Our 180th Year
by John A. Herbst
This year will mark the founding of the Indiana Historical Society 180 years ago. It is truly amazing to think about the foresight and ambition that motivated the people who came together to start our organization. In 1830, Indiana was still largely frontier country with a population of 343,000 and a state capitol, Indianapolis, which was only nine years old. Indiana, described in the federal census as 100 percent rural, needed everything then – more people, roads, bridges, hospitals, schools and churches. To give you a little perspective, Conner Prairie’s main historical area, Prairietown, is interpreted to the year 1836 – six years after IHS was started!
In any case, founders of IHS in 1830 were leaders of Indiana, espousing the need for a state historical society because of “the importance and necessity of collecting and preserving materials for a comprehensive and accurate history … ” These prominent men also supported progressive issues of the day such as temperance laws, female education and humane guardianship of the poor. In spite of the best intentions of its founders, like other historical societies across the young nation, the next 50 years of existence were very difficult for IHS, reflecting the challenges of frontier times, the Civil War and the reconstruction period.
Things picked up for IHS starting in 1886 due to, as historian Lana Ruegamer wrote in her excellent institutional history, “dramatic new prosperity … and the forces of urbanization and industrialization.” IHS has operated consistently since 1886 thanks to the efforts of many people such as William Hayden English (who in addition to his activities with IHS became founder of The Indianapolis Foundation, now part of Central Indiana Community Foundation) and others such as Supreme Court Judge Daniel Wait Howe, Jacob Piatt Dunn Jr. and John H. Holliday. It took until 1906 for women to be admitted to the IHS membership with the election of Eliza Jordan Browning, the head of the Indianapolis Public Library.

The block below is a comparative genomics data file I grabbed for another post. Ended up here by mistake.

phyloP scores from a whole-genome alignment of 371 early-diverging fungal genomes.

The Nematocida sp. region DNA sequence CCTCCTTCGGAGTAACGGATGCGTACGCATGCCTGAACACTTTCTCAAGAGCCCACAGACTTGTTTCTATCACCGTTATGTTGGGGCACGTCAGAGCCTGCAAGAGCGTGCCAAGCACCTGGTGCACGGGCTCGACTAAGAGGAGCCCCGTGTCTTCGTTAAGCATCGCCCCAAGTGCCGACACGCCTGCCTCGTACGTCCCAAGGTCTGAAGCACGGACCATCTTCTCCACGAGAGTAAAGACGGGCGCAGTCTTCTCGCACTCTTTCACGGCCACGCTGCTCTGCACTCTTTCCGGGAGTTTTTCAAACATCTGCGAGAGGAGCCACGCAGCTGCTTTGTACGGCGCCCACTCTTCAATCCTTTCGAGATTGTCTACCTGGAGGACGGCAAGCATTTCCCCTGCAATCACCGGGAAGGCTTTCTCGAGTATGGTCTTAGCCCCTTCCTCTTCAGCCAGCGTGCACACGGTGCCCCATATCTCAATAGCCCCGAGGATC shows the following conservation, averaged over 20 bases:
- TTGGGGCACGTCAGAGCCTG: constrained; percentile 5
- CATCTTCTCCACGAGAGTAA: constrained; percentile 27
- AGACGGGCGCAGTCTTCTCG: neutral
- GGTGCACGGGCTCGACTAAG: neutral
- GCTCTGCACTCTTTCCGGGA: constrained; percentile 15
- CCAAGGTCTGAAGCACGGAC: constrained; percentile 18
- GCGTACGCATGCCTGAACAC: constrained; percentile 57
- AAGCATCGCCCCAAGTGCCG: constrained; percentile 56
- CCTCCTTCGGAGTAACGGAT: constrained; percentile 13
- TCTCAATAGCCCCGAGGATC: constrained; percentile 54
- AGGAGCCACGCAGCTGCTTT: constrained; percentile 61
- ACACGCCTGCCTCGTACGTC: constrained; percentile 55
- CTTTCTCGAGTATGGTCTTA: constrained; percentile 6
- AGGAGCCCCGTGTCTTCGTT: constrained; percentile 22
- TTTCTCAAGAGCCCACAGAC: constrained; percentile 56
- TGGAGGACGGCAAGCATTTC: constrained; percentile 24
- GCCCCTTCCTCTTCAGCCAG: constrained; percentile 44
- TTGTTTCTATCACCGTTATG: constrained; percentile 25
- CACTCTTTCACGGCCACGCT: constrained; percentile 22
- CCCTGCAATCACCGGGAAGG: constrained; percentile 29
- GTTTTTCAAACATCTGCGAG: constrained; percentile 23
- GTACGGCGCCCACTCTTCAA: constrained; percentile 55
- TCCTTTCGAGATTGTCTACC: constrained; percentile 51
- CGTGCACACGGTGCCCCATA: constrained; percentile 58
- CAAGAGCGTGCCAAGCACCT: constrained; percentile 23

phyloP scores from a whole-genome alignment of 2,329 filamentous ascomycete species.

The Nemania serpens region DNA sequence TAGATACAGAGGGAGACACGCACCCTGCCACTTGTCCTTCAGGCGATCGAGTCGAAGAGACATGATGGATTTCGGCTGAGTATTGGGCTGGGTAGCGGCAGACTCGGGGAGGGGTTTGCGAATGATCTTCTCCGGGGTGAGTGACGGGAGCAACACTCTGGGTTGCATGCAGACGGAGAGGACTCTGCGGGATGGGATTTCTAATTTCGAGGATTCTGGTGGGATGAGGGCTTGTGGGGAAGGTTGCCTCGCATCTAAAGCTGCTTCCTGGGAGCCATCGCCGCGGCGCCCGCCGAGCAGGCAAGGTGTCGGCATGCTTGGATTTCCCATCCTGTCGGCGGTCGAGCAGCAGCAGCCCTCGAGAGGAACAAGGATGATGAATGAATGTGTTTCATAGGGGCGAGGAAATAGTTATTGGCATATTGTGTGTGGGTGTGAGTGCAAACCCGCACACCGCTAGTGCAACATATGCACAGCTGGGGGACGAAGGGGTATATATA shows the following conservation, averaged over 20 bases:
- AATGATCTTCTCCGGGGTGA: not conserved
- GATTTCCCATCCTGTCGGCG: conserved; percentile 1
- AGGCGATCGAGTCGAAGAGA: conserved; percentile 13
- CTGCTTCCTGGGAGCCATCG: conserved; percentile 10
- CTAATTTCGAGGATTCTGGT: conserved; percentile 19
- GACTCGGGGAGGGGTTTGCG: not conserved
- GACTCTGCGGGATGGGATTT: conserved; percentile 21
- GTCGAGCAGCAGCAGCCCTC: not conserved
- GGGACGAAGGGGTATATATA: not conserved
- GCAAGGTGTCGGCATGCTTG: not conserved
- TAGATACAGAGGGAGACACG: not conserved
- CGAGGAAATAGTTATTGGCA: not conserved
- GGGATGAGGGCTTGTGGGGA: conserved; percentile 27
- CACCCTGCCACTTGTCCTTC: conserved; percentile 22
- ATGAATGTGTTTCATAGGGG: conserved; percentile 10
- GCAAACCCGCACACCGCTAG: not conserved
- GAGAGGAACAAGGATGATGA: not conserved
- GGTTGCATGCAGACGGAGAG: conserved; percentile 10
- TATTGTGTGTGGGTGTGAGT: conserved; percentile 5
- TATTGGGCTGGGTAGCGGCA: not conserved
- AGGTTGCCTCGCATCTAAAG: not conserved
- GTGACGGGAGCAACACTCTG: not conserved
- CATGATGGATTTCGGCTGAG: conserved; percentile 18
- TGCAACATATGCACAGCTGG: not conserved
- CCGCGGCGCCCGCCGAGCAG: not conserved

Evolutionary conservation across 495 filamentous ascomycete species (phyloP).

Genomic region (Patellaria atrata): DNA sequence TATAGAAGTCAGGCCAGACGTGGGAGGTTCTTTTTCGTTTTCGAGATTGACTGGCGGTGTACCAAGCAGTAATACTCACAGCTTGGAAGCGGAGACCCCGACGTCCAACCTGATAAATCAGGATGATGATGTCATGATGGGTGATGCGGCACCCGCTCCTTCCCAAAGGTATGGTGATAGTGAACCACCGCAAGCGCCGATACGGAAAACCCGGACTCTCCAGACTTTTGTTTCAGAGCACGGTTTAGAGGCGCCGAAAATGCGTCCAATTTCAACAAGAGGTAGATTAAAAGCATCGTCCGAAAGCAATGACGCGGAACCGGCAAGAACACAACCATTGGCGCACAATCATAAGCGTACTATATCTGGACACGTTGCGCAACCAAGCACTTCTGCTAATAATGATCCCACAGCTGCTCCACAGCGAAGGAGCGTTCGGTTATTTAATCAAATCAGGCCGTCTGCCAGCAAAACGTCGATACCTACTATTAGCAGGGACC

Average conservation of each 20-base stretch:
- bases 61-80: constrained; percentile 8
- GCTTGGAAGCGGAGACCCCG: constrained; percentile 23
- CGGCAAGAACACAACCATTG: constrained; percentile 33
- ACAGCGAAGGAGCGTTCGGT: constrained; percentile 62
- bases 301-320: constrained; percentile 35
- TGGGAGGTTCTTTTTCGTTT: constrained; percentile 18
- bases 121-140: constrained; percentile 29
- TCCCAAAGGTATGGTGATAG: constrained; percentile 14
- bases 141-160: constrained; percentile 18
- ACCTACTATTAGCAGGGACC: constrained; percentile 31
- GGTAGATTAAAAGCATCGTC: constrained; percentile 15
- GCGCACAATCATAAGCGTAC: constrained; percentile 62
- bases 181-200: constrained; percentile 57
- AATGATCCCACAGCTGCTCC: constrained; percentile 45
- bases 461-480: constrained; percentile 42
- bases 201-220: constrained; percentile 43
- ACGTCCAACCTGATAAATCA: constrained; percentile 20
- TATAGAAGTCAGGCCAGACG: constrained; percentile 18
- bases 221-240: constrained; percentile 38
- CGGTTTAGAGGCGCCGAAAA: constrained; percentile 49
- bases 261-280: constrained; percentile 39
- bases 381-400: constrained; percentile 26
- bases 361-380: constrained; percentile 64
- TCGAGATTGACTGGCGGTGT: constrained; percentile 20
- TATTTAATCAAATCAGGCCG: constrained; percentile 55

Hoosiers’ widespread enthusiasm for the state’s centennial celebration in 1916 ushered in a wonderful new era for IHS. In 1922, member Delavan Smith, long time publisher of the Indianapolis News, left his very valuable library and a $150,000 bequest to IHS with a request that it reestablish its library as a memorial to his father, William Henry Smith. The library included rich documents relating to the Northwest Territory and many valuable and rare books. The Smith family was closely related to former Senator and Vice President Charles Warren Fairbanks.
In 1933, philanthropist Eli Lilly became president of IHS, a role he would hold until 1946 and began his 44-year stint as an officer. Mr. Lilly and his brother J.K. Lilly supported the expansion of IHS’s most ambitious programs and supported the tenures of brilliant and energetic staff members Christopher B. Coleman (1924 to 1944), Howard H. Peckham (1945 to 1953) and Hubert Hawkins (1953 to 1976).
In 1974, the IHS and the Lilly Endowment each contributed $1 million to build a much-needed addition to the State Library, which included space for the William H. Smith Memorial Library. IHS reverted this space to the State of Indiana when plans for its new headquarters were developed in partnership and then opened in 1999 under the leadership of Director Peter Harstad and Board members such as attorney, noted Civil War historian and civil rights activist Alan Nolan, and Ian Rolland, president of Lincoln Financial.
The Eugene and Marilyn Glick Indiana History Center met the needs of IHS to house its one-of-a-kind archival collections in a state-of-the-art building and provided a base of operations for statewide education programs, the IHS Press and technical assistance for local historical societies and county historians. The History Center has become a civic center for Indianapolis and the entire state. More than a dozen performing arts groups make their home in the Frank and Katrina Basile Theater, from the Indianapolis Chamber Orchestra and the International Violin Competition to the Asante Children’s Theatre and Storytelling Arts of Indiana.
In 2003, under President and CEO Sal Cilella, IHS purchased two premier visual collections of President Abraham Lincoln, adding significantly to the IHS holdings thanks to a major gift from Lilly Endowment Inc.
This year, during our 180th year of existence, we take another step forward in sharing Indiana’s history and our extensive archival collections with the public by opening the Indiana Experience, a new way to live the past. Starting this month, the History Center will hold new visitor experiences which enable our guests, in various ways, to literally step back in time, using innovative technology and enhanced interaction. Introducing the Indiana Experience as a way to connect an even broader audience to Indiana’s history is another way to keep faith with the efforts of the leaders, members and staff of the Indiana Historical Society throughout the march of time.